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Pounding the Rock: Football at Joliet's Stateville Penitentiary
The Longest Yard and The Dirty Dozen are redemption stories based on the belief that convicts, like everyone else, have core goodness that is revealed in the right circumstances, under the right leadership. The Longest Yard also celebrates sports as a great equalizer in that everyone, regardless of background or circumstances, competes on an even playing field. Given the popularity of both movies, it is no surprise that Americans of the 1930s found the story of the Stateville Penitentiary football team appealing.
Stateville opened in 1925 just north of Joliet, Illinois. Often referred to as New Prison, it supplemented Joliet’s Old Prison, which most of us know as the onetime home of Jake Blues of The Blues Brothers.
I stumbled upon a 1930s article a few years ago concerning new eligibility standards for football-playing inmates at Stateville. The syndicated story was picked up by newspapers across the country Follow up articles over the next few years told the tale of those playing for State Pen rather than Penn State.
Football played by convicts in a state penitentiary may seem odd, but it was consistent with similar movements in American colleges and universities after WWI. One of the takeaways from the war was that the enlistees and draftees pouring into the military during WWI were physically lacking, which contributed to the military's emphasis on camp athletics programs to hammer them into shape. After the war, many criticized America's colleges and high schools for emphasizing varsity athletics at the expense of sports for the broader student bodies. The criticism led to the initiation and growth of intramural programs.
A few years later, programs for the physical and mental well-being of students transferred over to those incarcerated in America's prison systems. And since intramural is a combination of intra or 'within,' and murus, the Latin word for 'wall,' intramural programs for prisoners made perfect sense.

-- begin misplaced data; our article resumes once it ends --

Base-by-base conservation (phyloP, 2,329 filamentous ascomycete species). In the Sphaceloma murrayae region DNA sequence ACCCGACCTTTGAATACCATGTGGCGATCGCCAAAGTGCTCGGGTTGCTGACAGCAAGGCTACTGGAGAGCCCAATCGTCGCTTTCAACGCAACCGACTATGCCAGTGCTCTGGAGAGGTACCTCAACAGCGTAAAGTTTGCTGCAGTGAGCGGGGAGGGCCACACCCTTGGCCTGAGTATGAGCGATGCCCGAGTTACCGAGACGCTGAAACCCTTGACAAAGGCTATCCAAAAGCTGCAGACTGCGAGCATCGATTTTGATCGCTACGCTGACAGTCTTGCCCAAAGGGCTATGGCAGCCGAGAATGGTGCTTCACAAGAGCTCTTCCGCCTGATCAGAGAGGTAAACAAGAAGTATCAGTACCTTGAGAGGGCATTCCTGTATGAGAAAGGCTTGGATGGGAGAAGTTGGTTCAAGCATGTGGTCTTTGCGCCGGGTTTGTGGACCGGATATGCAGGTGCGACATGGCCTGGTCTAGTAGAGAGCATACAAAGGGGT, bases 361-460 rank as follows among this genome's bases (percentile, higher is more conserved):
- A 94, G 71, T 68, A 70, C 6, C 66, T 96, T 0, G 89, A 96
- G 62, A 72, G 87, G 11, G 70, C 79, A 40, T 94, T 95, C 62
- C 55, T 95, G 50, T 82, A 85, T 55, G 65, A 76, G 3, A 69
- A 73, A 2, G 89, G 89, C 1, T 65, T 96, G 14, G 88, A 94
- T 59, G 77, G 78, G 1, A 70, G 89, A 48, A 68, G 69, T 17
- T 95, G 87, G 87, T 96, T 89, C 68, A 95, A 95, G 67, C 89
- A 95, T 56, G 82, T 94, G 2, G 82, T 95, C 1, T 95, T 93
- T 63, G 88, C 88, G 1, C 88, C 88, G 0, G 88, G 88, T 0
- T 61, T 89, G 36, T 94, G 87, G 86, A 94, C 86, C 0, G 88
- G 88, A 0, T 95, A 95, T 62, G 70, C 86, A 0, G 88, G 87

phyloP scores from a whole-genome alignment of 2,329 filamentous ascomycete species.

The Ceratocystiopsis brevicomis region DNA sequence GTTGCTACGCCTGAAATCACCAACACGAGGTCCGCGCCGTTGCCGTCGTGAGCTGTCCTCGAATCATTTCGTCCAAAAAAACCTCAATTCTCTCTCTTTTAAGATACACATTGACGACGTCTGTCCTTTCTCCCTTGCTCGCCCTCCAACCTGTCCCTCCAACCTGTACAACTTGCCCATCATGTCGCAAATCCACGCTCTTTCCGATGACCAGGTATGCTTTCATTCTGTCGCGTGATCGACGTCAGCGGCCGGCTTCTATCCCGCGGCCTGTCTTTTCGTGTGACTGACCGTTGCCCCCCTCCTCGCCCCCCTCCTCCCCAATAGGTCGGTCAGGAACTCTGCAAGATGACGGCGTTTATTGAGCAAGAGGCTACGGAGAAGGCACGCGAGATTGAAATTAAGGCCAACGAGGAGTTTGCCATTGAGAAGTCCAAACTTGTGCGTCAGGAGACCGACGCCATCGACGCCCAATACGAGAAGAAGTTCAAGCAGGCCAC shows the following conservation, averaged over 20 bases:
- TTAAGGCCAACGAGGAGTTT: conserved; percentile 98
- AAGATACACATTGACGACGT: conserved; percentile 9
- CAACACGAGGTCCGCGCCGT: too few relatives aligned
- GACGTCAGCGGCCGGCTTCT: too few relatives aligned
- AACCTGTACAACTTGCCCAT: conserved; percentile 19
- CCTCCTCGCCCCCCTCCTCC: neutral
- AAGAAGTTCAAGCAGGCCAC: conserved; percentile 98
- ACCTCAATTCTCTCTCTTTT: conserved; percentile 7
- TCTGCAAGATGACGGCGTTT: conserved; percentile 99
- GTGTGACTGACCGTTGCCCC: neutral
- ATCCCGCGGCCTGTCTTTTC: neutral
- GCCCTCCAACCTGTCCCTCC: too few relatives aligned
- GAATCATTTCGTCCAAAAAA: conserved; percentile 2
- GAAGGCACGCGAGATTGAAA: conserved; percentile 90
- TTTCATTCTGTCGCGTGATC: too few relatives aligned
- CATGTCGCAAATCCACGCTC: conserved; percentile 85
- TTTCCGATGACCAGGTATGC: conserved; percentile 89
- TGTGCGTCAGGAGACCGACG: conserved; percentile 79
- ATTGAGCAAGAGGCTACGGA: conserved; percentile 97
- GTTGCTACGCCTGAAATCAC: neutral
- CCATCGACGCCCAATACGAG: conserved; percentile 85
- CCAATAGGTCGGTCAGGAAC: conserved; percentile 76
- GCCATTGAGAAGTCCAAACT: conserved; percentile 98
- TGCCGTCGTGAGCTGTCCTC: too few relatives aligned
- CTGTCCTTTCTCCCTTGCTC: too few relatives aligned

With that as a backdrop, Stateville Penitentiary announced in late 1931 plans for a new intramural sports program among the inmates. Basketball and baseball were the first targets sports -cross country and pole vaulting were not- and they added football for the 1932 season. As with dorms on a college campus, teams formed at the cellblock level, and they played a round-robin schedule. Partway through the 1932 season, however, they decided to field an all-star team, hoping to play outside competition. Home games only, of course.
Stateville was a maximum-security prison; housing Baby Face Nelson and Leopold and Loeb, the convicted child murderers in the 1920s version of the crime of the century. Marty Durkin was another Stateville resident. Incarcerated for the 1925 murder of an FBI agent, the first federal agent killed in the line of duty, Durkin evaded authorities for several months during a search overseen by the new FBI Director J. Edgar Hoover. Since killing a federal agent was not yet a federal crime, Durkin, who committed his crime in Chicago, was tried and convicted under Illinois law and sent to Stateville. Like Leopold and Loeb, Durkin gained a national reputation while on the lam, but unlike Leopold and Loeb, Durkin played a pretty good brand of football, allowing him to start at guard for the Panthers.
Finding teams willing to play Stateville was not easy in 1932 as few were willing to face a literal murderers' row. We can assume many teams turned down the opportunity to play the Stateville Prison Panthers, but the Cabery All-Stars raised their hands and agreed to play an away game at Stateville. Cabery was (still is) a small farm town fifty miles south of the prison that fielded a town football team from 1910 to 1934. Local legend says they once played and beat the Decatur Staleys, who soon morphed into the Chicago Bears. While that story is solidly embellished, the Cabery team’s willingness to play a Stateville demonstrated they were unafraid of playing in a tough environment.